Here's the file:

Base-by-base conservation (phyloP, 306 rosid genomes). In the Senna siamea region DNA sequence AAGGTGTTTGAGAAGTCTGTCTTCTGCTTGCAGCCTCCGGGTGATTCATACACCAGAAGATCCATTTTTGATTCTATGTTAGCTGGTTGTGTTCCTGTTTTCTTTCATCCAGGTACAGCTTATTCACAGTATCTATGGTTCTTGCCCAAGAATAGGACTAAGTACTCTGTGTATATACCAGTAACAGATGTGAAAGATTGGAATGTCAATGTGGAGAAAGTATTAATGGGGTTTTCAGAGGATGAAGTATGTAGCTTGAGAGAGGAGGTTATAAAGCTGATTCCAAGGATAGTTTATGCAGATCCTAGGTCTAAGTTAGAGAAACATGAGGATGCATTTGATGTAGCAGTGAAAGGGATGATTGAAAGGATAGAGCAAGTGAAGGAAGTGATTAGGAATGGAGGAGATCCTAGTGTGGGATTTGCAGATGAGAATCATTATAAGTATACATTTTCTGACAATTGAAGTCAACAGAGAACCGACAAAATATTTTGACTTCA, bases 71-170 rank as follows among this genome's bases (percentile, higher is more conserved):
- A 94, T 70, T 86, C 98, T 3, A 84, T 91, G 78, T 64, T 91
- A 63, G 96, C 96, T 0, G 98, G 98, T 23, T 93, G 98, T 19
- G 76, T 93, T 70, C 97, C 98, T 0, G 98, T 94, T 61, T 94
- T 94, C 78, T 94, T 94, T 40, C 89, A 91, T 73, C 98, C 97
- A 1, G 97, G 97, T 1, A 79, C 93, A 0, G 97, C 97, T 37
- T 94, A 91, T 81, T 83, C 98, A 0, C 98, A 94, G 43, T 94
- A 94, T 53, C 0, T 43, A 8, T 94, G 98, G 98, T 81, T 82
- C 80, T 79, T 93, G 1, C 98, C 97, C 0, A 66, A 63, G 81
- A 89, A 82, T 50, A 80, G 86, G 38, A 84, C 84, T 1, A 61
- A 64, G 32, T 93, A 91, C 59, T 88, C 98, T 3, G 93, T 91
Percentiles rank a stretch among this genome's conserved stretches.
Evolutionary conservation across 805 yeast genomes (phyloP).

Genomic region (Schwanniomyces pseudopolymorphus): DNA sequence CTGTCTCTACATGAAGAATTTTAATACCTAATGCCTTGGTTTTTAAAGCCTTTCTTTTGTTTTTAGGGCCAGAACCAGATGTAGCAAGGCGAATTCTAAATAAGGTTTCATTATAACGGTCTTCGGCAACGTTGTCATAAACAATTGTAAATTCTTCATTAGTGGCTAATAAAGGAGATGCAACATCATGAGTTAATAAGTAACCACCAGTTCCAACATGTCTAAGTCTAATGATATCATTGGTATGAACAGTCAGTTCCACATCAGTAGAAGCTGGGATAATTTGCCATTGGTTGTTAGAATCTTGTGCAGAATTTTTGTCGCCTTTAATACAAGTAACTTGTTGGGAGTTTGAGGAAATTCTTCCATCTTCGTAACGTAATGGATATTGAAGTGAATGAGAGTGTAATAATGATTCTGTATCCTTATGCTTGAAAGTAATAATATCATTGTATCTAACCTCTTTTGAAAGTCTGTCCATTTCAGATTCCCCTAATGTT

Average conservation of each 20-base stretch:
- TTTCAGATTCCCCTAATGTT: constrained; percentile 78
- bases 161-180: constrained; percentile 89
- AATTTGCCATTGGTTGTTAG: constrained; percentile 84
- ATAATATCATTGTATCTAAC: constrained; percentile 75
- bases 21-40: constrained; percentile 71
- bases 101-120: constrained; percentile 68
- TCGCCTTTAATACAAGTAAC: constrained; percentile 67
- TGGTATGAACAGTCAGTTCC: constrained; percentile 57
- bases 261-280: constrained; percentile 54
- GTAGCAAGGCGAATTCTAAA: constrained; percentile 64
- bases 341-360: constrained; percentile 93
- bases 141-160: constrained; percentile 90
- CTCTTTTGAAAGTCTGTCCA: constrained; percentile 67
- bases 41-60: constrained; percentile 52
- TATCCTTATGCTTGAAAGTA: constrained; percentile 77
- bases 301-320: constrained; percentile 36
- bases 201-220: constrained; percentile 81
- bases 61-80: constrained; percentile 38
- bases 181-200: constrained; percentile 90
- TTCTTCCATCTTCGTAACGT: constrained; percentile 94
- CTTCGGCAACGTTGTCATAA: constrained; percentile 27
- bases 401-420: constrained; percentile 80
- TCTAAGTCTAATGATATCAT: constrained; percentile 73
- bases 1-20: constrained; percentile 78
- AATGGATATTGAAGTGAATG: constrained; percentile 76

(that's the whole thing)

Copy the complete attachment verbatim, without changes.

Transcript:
Base-by-base conservation (phyloP, 306 rosid genomes). In the Senna siamea region DNA sequence AAGGTGTTTGAGAAGTCTGTCTTCTGCTTGCAGCCTCCGGGTGATTCATACACCAGAAGATCCATTTTTGATTCTATGTTAGCTGGTTGTGTTCCTGTTTTCTTTCATCCAGGTACAGCTTATTCACAGTATCTATGGTTCTTGCCCAAGAATAGGACTAAGTACTCTGTGTATATACCAGTAACAGATGTGAAAGATTGGAATGTCAATGTGGAGAAAGTATTAATGGGGTTTTCAGAGGATGAAGTATGTAGCTTGAGAGAGGAGGTTATAAAGCTGATTCCAAGGATAGTTTATGCAGATCCTAGGTCTAAGTTAGAGAAACATGAGGATGCATTTGATGTAGCAGTGAAAGGGATGATTGAAAGGATAGAGCAAGTGAAGGAAGTGATTAGGAATGGAGGAGATCCTAGTGTGGGATTTGCAGATGAGAATCATTATAAGTATACATTTTCTGACAATTGAAGTCAACAGAGAACCGACAAAATATTTTGACTTCA, bases 71-170 rank as follows among this genome's bases (percentile, higher is more conserved):
- A 94, T 70, T 86, C 98, T 3, A 84, T 91, G 78, T 64, T 91
- A 63, G 96, C 96, T 0, G 98, G 98, T 23, T 93, G 98, T 19
- G 76, T 93, T 70, C 97, C 98, T 0, G 98, T 94, T 61, T 94
- T 94, C 78, T 94, T 94, T 40, C 89, A 91, T 73, C 98, C 97
- A 1, G 97, G 97, T 1, A 79, C 93, A 0, G 97, C 97, T 37
- T 94, A 91, T 81, T 83, C 98, A 0, C 98, A 94, G 43, T 94
- A 94, T 53, C 0, T 43, A 8, T 94, G 98, G 98, T 81, T 82
- C 80, T 79, T 93, G 1, C 98, C 97, C 0, A 66, A 63, G 81
- A 89, A 82, T 50, A 80, G 86, G 38, A 84, C 84, T 1, A 61
- A 64, G 32, T 93, A 91, C 59, T 88, C 98, T 3, G 93, T 91
Percentiles rank a stretch among this genome's conserved stretches.
Evolutionary conservation across 805 yeast genomes (phyloP).

Genomic region (Schwanniomyces pseudopolymorphus): DNA sequence CTGTCTCTACATGAAGAATTTTAATACCTAATGCCTTGGTTTTTAAAGCCTTTCTTTTGTTTTTAGGGCCAGAACCAGATGTAGCAAGGCGAATTCTAAATAAGGTTTCATTATAACGGTCTTCGGCAACGTTGTCATAAACAATTGTAAATTCTTCATTAGTGGCTAATAAAGGAGATGCAACATCATGAGTTAATAAGTAACCACCAGTTCCAACATGTCTAAGTCTAATGATATCATTGGTATGAACAGTCAGTTCCACATCAGTAGAAGCTGGGATAATTTGCCATTGGTTGTTAGAATCTTGTGCAGAATTTTTGTCGCCTTTAATACAAGTAACTTGTTGGGAGTTTGAGGAAATTCTTCCATCTTCGTAACGTAATGGATATTGAAGTGAATGAGAGTGTAATAATGATTCTGTATCCTTATGCTTGAAAGTAATAATATCATTGTATCTAACCTCTTTTGAAAGTCTGTCCATTTCAGATTCCCCTAATGTT

Average conservation of each 20-base stretch:
- TTTCAGATTCCCCTAATGTT: constrained; percentile 78
- bases 161-180: constrained; percentile 89
- AATTTGCCATTGGTTGTTAG: constrained; percentile 84
- ATAATATCATTGTATCTAAC: constrained; percentile 75
- bases 21-40: constrained; percentile 71
- bases 101-120: constrained; percentile 68
- TCGCCTTTAATACAAGTAAC: constrained; percentile 67
- TGGTATGAACAGTCAGTTCC: constrained; percentile 57
- bases 261-280: constrained; percentile 54
- GTAGCAAGGCGAATTCTAAA: constrained; percentile 64
- bases 341-360: constrained; percentile 93
- bases 141-160: constrained; percentile 90
- CTCTTTTGAAAGTCTGTCCA: constrained; percentile 67
- bases 41-60: constrained; percentile 52
- TATCCTTATGCTTGAAAGTA: constrained; percentile 77
- bases 301-320: constrained; percentile 36
- bases 201-220: constrained; percentile 81
- bases 61-80: constrained; percentile 38
- bases 181-200: constrained; percentile 90
- TTCTTCCATCTTCGTAACGT: constrained; percentile 94
- CTTCGGCAACGTTGTCATAA: constrained; percentile 27
- bases 401-420: constrained; percentile 80
- TCTAAGTCTAATGATATCAT: constrained; percentile 73
- bases 1-20: constrained; percentile 78
- AATGGATATTGAAGTGAATG: constrained; percentile 76